Brendo, the net effects of digital, active cross-overs are about a 3dB improvement in sensitivity, improved imaging, improved soundstage and improved micro and macro dynamics.
The 3dB improvement in sensitivity is a result of the elimination of the traditional analog, passive cross-over. Yes, that's right, half the power you sink into a speaker is turned to heat by the traditional crossover. Put 250W in, 125W of that goes into heating the room as a result of the crossover.
All the other improvements are partly due to much greater control with the spinoroma (family of parametric) curves. The DSP gives the designer a lot of freedom to "flatten this" and "boost that" in a more granular manner. Phase response can also be improved. So can transient response although there is a trade-off there between transient response and frequency response. Then there is also the greater control that an external amp can have over the driver directly with the traditional crossover eliminated.
Your questions about the type of amp and the power required are very good. Axiom I am sure will eventually publish specifications for its driver arrays to make sure that customers can marry them up with their choice of amplification. Or maybe not although that wouldn't be the Ian we know who likes to give customers choice. I suppose Axiom could introduce amps that make the most of their active line and leave the present ADAs to the legacy (analog crossover) speakers. I really believe a new line of amps would make the actives shine even more and that's all I'll say about this publicly. Nothing wrong with the ADAs for the current lines though and in the interim for the actives.
I have no doubt the actives will sound significantly better. I know first hand what havoc analog filters wreak on a design as environmental conditions and part specs (due to tolerances) change. Active filters don't suffer from these limitations. You hear about better crossover parts and all that is true and I've witnessed it on the v4. But, no matter what you do, those parts drift particularly when you're pouring gobs of current into the speaker. If you listen closely, you can hear the effects. That's not your ears objecting to the SPL; that's the speaker objecting as it shifts from its design limits!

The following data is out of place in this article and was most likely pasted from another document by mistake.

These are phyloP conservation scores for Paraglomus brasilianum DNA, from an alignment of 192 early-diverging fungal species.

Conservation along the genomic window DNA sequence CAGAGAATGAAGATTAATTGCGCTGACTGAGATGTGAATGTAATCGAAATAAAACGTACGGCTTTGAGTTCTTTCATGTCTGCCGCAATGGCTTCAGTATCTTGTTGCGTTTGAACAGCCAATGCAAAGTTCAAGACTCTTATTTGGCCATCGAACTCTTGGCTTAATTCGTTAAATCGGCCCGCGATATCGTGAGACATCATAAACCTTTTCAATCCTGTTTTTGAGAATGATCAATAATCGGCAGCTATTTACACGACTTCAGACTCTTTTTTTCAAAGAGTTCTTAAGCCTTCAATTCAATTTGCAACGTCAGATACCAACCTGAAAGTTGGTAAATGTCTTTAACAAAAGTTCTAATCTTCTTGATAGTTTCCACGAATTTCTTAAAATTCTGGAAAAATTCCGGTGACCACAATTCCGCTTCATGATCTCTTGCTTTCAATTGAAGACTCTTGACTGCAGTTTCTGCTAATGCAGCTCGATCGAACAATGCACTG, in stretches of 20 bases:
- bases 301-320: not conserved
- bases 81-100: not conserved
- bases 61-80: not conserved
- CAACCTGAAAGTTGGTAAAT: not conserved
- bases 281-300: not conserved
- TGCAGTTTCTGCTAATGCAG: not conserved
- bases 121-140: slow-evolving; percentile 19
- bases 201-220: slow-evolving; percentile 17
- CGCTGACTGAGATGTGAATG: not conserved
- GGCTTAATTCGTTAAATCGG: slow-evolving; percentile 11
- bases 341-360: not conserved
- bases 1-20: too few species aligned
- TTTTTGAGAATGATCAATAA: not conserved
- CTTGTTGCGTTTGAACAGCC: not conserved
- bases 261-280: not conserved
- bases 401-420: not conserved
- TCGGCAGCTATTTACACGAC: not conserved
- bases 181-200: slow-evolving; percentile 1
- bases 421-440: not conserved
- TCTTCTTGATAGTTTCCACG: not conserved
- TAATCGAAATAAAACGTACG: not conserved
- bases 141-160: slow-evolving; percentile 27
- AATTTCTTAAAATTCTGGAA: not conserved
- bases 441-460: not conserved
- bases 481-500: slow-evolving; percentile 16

Axiom is just starting to scratch the surface with actives. Actives are a geek's haven! Ditto with LFRs.
I'll also add in here that Ian has been obsessed his whole life with eeking the maximum possible performance from his existing driver architecture. No one's told me this - all you have to do is watch what he's been doing and it's pretty darned obvious. That's another reason why he's one of my heroes. I think the actives will open up an entirely new area of research for Axiom. There is stuff happening inside those drivers that actives will naturally expose. I am not saying there's anything wrong with the drivers. I am saying that more knowledge will be gained about how to make them even better. This is the nature of scientific inquiry and the pleasure of finding things out.